Sunday, August 9, 2009

Aphrodite Gets Around

Watching a documentary in which Rosamund Bernier talks about "The Matisse I Knew" and then "The Matisse Nobody Knew" I caught a glimpse of a 1919 Matisse painting that includes a familiar torso!

In hunting it down on-line last night, I found that the Matisse painting lives in Sao Paulo now. I also found this Chirico, called "The Uncertainty of the Poet" (Tate, London).

According to the Tate website: "The identity of the classical sculpture depicted in 'The Uncertainty of the Poet' has not been firmly established. It appears to be an Aphrodite-type cast which had its origins in the practices of nineteenth century academic art rather than in any Greek or Roman prototype.... Roland Penrose (1900-84), an English artist and critic who lived in France in the late 1920s and early 1930s ... purchased a similar plaster cast in 1935. He brought it home to England and used it in his construction 'The Last Voyage of Captain Cook', 1938.... In conversation with Richard Francis of the Tate Gallery in 1984 Penrose said of this cast, 'it was well known in Paris. It was on sale in lots of shops round Montparnasse. Always that size'. Freely available in Paris, this cast featured in works by other artists. It appears in a painting by Henri Matisse, 'Plaster Torso and Bouquet', 1919 (Museu de Arte de São Paulo). Max Ernst [also] transformed the front and back views of the cast."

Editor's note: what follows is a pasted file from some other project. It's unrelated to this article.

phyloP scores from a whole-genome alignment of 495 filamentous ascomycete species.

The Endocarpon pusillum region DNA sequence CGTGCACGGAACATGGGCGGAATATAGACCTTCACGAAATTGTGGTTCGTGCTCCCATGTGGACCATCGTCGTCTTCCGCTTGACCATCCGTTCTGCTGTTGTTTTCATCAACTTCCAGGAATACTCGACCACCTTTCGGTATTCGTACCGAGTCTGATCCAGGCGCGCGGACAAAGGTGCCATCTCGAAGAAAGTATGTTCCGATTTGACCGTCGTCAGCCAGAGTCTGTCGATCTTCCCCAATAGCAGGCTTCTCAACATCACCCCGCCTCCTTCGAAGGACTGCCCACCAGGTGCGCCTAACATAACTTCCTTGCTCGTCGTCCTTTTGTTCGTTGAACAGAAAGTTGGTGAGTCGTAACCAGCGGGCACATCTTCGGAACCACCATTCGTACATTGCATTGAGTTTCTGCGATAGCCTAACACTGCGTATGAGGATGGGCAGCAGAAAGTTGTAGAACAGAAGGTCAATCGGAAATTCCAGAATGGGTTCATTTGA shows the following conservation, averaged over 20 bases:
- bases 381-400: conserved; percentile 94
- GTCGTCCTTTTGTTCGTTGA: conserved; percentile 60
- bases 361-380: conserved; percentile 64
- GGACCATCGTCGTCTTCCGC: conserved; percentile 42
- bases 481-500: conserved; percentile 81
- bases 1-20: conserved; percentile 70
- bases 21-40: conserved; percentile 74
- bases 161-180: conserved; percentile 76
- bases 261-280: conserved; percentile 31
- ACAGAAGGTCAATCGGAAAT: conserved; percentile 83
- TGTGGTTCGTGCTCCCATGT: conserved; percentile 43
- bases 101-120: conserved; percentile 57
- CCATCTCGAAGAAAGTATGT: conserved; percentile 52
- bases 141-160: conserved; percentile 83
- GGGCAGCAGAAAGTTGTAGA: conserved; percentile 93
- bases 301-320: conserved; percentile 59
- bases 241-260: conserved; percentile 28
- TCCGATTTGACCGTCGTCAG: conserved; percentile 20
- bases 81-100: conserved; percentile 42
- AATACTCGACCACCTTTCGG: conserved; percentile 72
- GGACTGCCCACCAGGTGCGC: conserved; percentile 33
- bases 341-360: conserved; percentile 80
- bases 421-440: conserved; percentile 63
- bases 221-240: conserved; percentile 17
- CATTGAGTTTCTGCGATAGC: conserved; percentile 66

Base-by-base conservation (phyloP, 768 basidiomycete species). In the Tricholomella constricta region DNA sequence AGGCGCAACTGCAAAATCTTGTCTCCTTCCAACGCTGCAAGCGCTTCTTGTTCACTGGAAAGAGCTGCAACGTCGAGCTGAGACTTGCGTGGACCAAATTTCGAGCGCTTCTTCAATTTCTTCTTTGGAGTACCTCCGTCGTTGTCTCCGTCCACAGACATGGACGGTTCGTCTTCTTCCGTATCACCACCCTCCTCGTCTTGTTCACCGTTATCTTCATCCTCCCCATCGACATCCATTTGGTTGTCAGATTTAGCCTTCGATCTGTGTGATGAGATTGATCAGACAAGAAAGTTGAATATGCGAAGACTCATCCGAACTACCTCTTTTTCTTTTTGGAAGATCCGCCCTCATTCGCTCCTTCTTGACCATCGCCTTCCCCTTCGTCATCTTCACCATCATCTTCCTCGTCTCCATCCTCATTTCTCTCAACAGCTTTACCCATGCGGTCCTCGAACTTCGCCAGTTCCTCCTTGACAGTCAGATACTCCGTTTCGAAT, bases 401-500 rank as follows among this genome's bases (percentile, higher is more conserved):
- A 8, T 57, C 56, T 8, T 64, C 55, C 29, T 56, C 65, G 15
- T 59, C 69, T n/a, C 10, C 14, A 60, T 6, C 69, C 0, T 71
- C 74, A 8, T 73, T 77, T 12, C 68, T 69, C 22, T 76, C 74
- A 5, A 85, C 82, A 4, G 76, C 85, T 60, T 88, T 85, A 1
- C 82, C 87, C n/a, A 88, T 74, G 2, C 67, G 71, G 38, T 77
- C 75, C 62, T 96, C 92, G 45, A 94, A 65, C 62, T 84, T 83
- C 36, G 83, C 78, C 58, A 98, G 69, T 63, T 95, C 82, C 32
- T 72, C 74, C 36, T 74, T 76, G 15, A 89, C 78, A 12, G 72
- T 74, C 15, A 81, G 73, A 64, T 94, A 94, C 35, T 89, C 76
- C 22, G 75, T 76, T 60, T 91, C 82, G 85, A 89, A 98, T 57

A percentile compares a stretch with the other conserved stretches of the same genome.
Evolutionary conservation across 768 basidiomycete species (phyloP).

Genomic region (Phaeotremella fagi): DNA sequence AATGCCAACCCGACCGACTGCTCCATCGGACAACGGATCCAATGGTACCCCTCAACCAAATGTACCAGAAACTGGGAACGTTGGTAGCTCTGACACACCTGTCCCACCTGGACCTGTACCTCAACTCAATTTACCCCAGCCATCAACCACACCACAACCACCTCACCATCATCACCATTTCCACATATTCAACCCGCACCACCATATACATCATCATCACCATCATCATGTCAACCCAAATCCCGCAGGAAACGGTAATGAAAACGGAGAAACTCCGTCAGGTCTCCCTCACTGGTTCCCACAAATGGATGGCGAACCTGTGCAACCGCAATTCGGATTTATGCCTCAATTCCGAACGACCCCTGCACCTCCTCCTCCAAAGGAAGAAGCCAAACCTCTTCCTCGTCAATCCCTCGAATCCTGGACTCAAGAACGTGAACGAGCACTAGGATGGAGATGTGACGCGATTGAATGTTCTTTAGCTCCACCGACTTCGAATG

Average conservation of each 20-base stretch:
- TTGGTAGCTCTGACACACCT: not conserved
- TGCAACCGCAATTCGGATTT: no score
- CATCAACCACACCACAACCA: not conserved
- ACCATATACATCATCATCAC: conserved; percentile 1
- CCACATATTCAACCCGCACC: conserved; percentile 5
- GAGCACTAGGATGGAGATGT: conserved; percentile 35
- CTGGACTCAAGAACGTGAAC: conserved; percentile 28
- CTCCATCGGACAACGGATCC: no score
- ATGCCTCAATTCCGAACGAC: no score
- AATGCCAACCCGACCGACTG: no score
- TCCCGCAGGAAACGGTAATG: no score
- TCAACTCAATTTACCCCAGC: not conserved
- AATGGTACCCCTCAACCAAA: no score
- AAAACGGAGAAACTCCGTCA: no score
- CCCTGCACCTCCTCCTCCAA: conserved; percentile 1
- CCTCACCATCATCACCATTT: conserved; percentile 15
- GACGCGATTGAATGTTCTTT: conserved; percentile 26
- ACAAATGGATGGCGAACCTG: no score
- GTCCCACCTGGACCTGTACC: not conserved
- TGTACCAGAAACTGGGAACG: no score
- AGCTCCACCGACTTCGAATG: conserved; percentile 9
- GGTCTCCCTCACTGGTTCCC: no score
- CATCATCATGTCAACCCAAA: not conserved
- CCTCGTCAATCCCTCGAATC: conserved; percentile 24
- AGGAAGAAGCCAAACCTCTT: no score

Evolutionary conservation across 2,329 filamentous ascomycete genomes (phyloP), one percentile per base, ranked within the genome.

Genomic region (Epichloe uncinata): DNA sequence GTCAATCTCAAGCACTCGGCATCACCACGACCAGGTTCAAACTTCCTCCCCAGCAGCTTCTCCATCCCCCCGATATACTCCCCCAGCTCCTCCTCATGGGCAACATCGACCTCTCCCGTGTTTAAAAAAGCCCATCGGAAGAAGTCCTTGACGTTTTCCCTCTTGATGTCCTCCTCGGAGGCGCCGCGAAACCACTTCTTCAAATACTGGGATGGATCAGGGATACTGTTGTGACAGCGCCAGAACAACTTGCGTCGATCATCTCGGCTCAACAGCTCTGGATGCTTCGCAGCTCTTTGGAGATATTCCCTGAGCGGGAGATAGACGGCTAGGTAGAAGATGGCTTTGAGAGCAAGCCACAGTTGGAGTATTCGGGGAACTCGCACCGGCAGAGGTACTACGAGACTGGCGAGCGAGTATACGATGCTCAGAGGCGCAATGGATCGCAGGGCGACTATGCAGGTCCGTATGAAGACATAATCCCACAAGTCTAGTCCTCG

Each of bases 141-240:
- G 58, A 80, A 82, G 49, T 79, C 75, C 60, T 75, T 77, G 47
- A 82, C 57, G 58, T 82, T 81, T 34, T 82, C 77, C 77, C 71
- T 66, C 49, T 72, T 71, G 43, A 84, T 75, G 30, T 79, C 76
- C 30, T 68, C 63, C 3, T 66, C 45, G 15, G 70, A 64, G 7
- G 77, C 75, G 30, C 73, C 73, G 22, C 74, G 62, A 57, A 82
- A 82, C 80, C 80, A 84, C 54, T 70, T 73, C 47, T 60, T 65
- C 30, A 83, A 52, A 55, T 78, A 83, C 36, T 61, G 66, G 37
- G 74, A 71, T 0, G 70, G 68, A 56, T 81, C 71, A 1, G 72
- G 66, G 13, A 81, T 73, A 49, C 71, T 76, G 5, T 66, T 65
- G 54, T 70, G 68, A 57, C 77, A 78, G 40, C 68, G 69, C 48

The Tate also has Penrose's sculpture, "The Last Voyage of Captain Cook."

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